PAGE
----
|Target was disappointed with their overall sales this holiday season, the blame may fall partly on Target’s conserved promotional funds during the holidays season, as well as lower prices for online shopping and Wal-mart‘s price match guarantee. In attempts to stay competitive in this online shopping world, Target is extending their holiday price match that started Nov. 1 to a year round policy! Although not identical, Target is using a very similar approach as they did during the holidays.
As a Target lover, this is great news! Target has always been one of my favorite stores! I love the layout of Target, the friendly employees that are always willing to help, and the clothing is hip and trendy. Compared to other discount department stores, Target has a much warmer and intelligent feel throughout the store. But being that I am on a budget, they are a bit out of my price range, but all this will change with the new Price Match Policy!
Here is The Breakdown of Target’s Price Match Policy
Target is following lead of other retailers and matching both in store and online prices! To take advantage of a price match, customers must have proof of the lower price. Prior to their purchase, customers must make their requests at the guest service desk. But hold on to your receipt after each Target purchase, because they will make price match adjustments for 7 days after your purchase. Price matches can be made on qualifying items for the following:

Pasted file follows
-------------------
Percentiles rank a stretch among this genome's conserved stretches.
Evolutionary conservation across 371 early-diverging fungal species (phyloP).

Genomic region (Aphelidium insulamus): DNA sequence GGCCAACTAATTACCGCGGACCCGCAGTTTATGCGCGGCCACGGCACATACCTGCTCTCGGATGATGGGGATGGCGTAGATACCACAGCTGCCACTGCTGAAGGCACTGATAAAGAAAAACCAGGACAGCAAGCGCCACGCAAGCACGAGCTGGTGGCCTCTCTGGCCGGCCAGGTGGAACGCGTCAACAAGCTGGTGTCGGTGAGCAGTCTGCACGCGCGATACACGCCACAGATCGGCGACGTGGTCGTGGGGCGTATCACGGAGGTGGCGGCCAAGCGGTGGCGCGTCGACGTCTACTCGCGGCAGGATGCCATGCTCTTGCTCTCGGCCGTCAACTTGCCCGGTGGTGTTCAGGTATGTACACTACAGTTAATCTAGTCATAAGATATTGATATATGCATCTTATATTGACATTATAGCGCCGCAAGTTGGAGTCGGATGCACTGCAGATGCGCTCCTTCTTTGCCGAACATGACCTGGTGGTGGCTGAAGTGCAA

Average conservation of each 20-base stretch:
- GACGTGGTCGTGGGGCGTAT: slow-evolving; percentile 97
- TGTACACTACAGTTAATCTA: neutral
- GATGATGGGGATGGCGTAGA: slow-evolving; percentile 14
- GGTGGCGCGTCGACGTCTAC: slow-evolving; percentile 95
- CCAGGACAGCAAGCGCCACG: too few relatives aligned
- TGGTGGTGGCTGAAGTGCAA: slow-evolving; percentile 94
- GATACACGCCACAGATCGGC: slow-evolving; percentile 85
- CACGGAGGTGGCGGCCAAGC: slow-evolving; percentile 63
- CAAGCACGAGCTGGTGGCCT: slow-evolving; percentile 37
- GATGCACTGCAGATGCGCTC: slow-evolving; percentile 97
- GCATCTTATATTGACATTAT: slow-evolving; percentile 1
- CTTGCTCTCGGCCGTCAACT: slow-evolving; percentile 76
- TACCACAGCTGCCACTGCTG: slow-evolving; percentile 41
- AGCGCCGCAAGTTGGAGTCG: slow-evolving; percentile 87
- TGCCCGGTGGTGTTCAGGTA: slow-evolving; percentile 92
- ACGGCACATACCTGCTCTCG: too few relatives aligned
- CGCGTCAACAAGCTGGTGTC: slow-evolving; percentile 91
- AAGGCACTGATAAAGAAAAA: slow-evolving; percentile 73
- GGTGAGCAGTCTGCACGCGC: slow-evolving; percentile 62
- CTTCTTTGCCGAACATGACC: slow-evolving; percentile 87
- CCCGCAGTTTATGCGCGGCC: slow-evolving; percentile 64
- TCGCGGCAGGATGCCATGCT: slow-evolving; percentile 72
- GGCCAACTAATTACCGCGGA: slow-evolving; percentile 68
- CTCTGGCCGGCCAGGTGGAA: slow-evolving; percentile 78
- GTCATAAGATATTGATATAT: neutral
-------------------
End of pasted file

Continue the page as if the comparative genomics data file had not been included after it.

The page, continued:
- Prices on Target’s website, even out of stock items
- Target’s next weeks ad
- A local competitors ad for the same exact product
- Prices for identical products at these select top online retailers: Amazon.com Wal-Mart, Best Buy, Toys R Us and Babies R Us
*Qualifying Proof of purchase includes; a complete competitor’s ad, website on a mobile device or print off of a website.
Target has been comparing prices on over 25,000 products, but they feel they need to take this direction if they want to keep customers. With the online retailer price match, Target is attempting to stop whats known as “Show-rooming,” which is where a customer will visit a store location to look at a physical product, but then order it online at a lower cost.
The 2012 holiday season saw an increase in online price matching, but this will be a trend that is sure to keep growing in the future. The Associated Press, wonders whether this move will it backfire for Target? Has Target made the price matching process customer friendly enough? Does this encourage more people to shop online to find the low prices, driving down Target’s profits even more? I guess the future will tell.
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